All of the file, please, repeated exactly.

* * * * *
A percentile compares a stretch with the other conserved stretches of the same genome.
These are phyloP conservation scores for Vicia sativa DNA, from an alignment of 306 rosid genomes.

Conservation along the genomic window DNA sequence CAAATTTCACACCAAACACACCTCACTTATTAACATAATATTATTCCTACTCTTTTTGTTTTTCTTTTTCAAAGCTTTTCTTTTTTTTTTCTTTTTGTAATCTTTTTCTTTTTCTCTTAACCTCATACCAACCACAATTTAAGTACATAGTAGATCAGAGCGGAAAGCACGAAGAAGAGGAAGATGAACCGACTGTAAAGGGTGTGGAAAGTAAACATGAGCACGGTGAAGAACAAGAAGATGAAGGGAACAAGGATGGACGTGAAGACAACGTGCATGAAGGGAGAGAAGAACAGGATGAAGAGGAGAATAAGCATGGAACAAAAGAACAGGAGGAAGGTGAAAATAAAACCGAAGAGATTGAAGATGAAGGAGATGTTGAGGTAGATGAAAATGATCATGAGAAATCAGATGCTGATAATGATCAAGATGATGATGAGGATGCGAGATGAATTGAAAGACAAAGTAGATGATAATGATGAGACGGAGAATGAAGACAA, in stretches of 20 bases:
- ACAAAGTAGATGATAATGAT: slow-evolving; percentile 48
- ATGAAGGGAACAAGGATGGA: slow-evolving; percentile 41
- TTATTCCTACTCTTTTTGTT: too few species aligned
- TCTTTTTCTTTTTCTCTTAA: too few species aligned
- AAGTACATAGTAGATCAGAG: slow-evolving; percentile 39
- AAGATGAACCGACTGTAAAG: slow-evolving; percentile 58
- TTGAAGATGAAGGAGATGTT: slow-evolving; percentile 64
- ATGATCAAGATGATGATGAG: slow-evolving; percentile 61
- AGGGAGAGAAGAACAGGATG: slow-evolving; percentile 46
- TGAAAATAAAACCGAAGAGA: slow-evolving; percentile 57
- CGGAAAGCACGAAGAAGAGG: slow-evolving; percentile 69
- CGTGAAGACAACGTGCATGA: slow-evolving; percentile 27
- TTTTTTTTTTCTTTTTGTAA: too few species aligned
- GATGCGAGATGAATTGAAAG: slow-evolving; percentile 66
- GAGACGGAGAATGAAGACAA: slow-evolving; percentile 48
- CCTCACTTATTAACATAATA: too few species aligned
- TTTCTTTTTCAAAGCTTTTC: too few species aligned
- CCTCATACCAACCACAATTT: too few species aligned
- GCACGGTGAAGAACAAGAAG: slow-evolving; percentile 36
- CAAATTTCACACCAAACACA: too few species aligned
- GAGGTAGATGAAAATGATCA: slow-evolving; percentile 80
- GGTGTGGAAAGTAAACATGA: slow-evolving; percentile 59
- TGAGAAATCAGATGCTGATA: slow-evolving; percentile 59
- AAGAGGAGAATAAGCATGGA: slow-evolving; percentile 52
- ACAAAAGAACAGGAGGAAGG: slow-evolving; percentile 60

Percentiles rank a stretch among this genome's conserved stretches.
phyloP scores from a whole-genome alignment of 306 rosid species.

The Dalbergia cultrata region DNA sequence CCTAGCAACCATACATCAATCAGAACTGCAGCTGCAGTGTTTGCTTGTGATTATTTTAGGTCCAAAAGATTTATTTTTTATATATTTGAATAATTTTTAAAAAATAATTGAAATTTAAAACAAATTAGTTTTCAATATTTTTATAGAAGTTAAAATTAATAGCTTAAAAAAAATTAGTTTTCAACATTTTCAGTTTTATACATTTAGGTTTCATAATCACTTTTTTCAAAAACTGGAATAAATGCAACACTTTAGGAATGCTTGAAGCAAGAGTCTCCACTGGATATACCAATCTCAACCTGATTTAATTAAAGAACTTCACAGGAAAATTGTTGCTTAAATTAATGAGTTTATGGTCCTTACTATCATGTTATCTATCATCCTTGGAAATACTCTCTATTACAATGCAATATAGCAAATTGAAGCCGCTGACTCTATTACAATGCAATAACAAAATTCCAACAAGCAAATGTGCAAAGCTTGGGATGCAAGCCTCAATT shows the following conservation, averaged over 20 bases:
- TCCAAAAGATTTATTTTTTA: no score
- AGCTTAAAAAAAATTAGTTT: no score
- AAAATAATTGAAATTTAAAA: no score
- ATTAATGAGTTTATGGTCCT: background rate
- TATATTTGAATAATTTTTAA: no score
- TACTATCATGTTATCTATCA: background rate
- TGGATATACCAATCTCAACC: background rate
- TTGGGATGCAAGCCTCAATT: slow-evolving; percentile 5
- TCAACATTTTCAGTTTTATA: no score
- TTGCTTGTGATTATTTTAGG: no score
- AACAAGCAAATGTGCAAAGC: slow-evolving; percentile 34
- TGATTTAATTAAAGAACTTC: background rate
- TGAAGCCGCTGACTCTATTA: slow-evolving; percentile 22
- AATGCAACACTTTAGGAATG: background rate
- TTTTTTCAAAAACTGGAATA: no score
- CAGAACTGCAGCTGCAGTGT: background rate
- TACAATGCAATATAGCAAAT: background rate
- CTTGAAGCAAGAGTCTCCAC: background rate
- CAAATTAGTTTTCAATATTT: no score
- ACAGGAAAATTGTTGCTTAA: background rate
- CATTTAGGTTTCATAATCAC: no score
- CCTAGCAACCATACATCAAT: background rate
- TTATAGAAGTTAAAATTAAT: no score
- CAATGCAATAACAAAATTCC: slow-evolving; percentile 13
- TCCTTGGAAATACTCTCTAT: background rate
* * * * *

A percentile compares a stretch with the other conserved stretches of the same genome.
These are phyloP conservation scores for Vicia sativa DNA, from an alignment of 306 rosid genomes.

Conservation along the genomic window DNA sequence CAAATTTCACACCAAACACACCTCACTTATTAACATAATATTATTCCTACTCTTTTTGTTTTTCTTTTTCAAAGCTTTTCTTTTTTTTTTCTTTTTGTAATCTTTTTCTTTTTCTCTTAACCTCATACCAACCACAATTTAAGTACATAGTAGATCAGAGCGGAAAGCACGAAGAAGAGGAAGATGAACCGACTGTAAAGGGTGTGGAAAGTAAACATGAGCACGGTGAAGAACAAGAAGATGAAGGGAACAAGGATGGACGTGAAGACAACGTGCATGAAGGGAGAGAAGAACAGGATGAAGAGGAGAATAAGCATGGAACAAAAGAACAGGAGGAAGGTGAAAATAAAACCGAAGAGATTGAAGATGAAGGAGATGTTGAGGTAGATGAAAATGATCATGAGAAATCAGATGCTGATAATGATCAAGATGATGATGAGGATGCGAGATGAATTGAAAGACAAAGTAGATGATAATGATGAGACGGAGAATGAAGACAA, in stretches of 20 bases:
- ACAAAGTAGATGATAATGAT: slow-evolving; percentile 48
- ATGAAGGGAACAAGGATGGA: slow-evolving; percentile 41
- TTATTCCTACTCTTTTTGTT: too few species aligned
- TCTTTTTCTTTTTCTCTTAA: too few species aligned
- AAGTACATAGTAGATCAGAG: slow-evolving; percentile 39
- AAGATGAACCGACTGTAAAG: slow-evolving; percentile 58
- TTGAAGATGAAGGAGATGTT: slow-evolving; percentile 64
- ATGATCAAGATGATGATGAG: slow-evolving; percentile 61
- AGGGAGAGAAGAACAGGATG: slow-evolving; percentile 46
- TGAAAATAAAACCGAAGAGA: slow-evolving; percentile 57
- CGGAAAGCACGAAGAAGAGG: slow-evolving; percentile 69
- CGTGAAGACAACGTGCATGA: slow-evolving; percentile 27
- TTTTTTTTTTCTTTTTGTAA: too few species aligned
- GATGCGAGATGAATTGAAAG: slow-evolving; percentile 66
- GAGACGGAGAATGAAGACAA: slow-evolving; percentile 48
- CCTCACTTATTAACATAATA: too few species aligned
- TTTCTTTTTCAAAGCTTTTC: too few species aligned
- CCTCATACCAACCACAATTT: too few species aligned
- GCACGGTGAAGAACAAGAAG: slow-evolving; percentile 36
- CAAATTTCACACCAAACACA: too few species aligned
- GAGGTAGATGAAAATGATCA: slow-evolving; percentile 80
- GGTGTGGAAAGTAAACATGA: slow-evolving; percentile 59
- TGAGAAATCAGATGCTGATA: slow-evolving; percentile 59
- AAGAGGAGAATAAGCATGGA: slow-evolving; percentile 52
- ACAAAAGAACAGGAGGAAGG: slow-evolving; percentile 60

Percentiles rank a stretch among this genome's conserved stretches.
phyloP scores from a whole-genome alignment of 306 rosid species.

The Dalbergia cultrata region DNA sequence CCTAGCAACCATACATCAATCAGAACTGCAGCTGCAGTGTTTGCTTGTGATTATTTTAGGTCCAAAAGATTTATTTTTTATATATTTGAATAATTTTTAAAAAATAATTGAAATTTAAAACAAATTAGTTTTCAATATTTTTATAGAAGTTAAAATTAATAGCTTAAAAAAAATTAGTTTTCAACATTTTCAGTTTTATACATTTAGGTTTCATAATCACTTTTTTCAAAAACTGGAATAAATGCAACACTTTAGGAATGCTTGAAGCAAGAGTCTCCACTGGATATACCAATCTCAACCTGATTTAATTAAAGAACTTCACAGGAAAATTGTTGCTTAAATTAATGAGTTTATGGTCCTTACTATCATGTTATCTATCATCCTTGGAAATACTCTCTATTACAATGCAATATAGCAAATTGAAGCCGCTGACTCTATTACAATGCAATAACAAAATTCCAACAAGCAAATGTGCAAAGCTTGGGATGCAAGCCTCAATT shows the following conservation, averaged over 20 bases:
- TCCAAAAGATTTATTTTTTA: no score
- AGCTTAAAAAAAATTAGTTT: no score
- AAAATAATTGAAATTTAAAA: no score
- ATTAATGAGTTTATGGTCCT: background rate
- TATATTTGAATAATTTTTAA: no score
- TACTATCATGTTATCTATCA: background rate
- TGGATATACCAATCTCAACC: background rate
- TTGGGATGCAAGCCTCAATT: slow-evolving; percentile 5
- TCAACATTTTCAGTTTTATA: no score
- TTGCTTGTGATTATTTTAGG: no score
- AACAAGCAAATGTGCAAAGC: slow-evolving; percentile 34
- TGATTTAATTAAAGAACTTC: background rate
- TGAAGCCGCTGACTCTATTA: slow-evolving; percentile 22
- AATGCAACACTTTAGGAATG: background rate
- TTTTTTCAAAAACTGGAATA: no score
- CAGAACTGCAGCTGCAGTGT: background rate
- TACAATGCAATATAGCAAAT: background rate
- CTTGAAGCAAGAGTCTCCAC: background rate
- CAAATTAGTTTTCAATATTT: no score
- ACAGGAAAATTGTTGCTTAA: background rate
- CATTTAGGTTTCATAATCAC: no score
- CCTAGCAACCATACATCAAT: background rate
- TTATAGAAGTTAAAATTAAT: no score
- CAATGCAATAACAAAATTCC: slow-evolving; percentile 13
- TCCTTGGAAATACTCTCTAT: background rate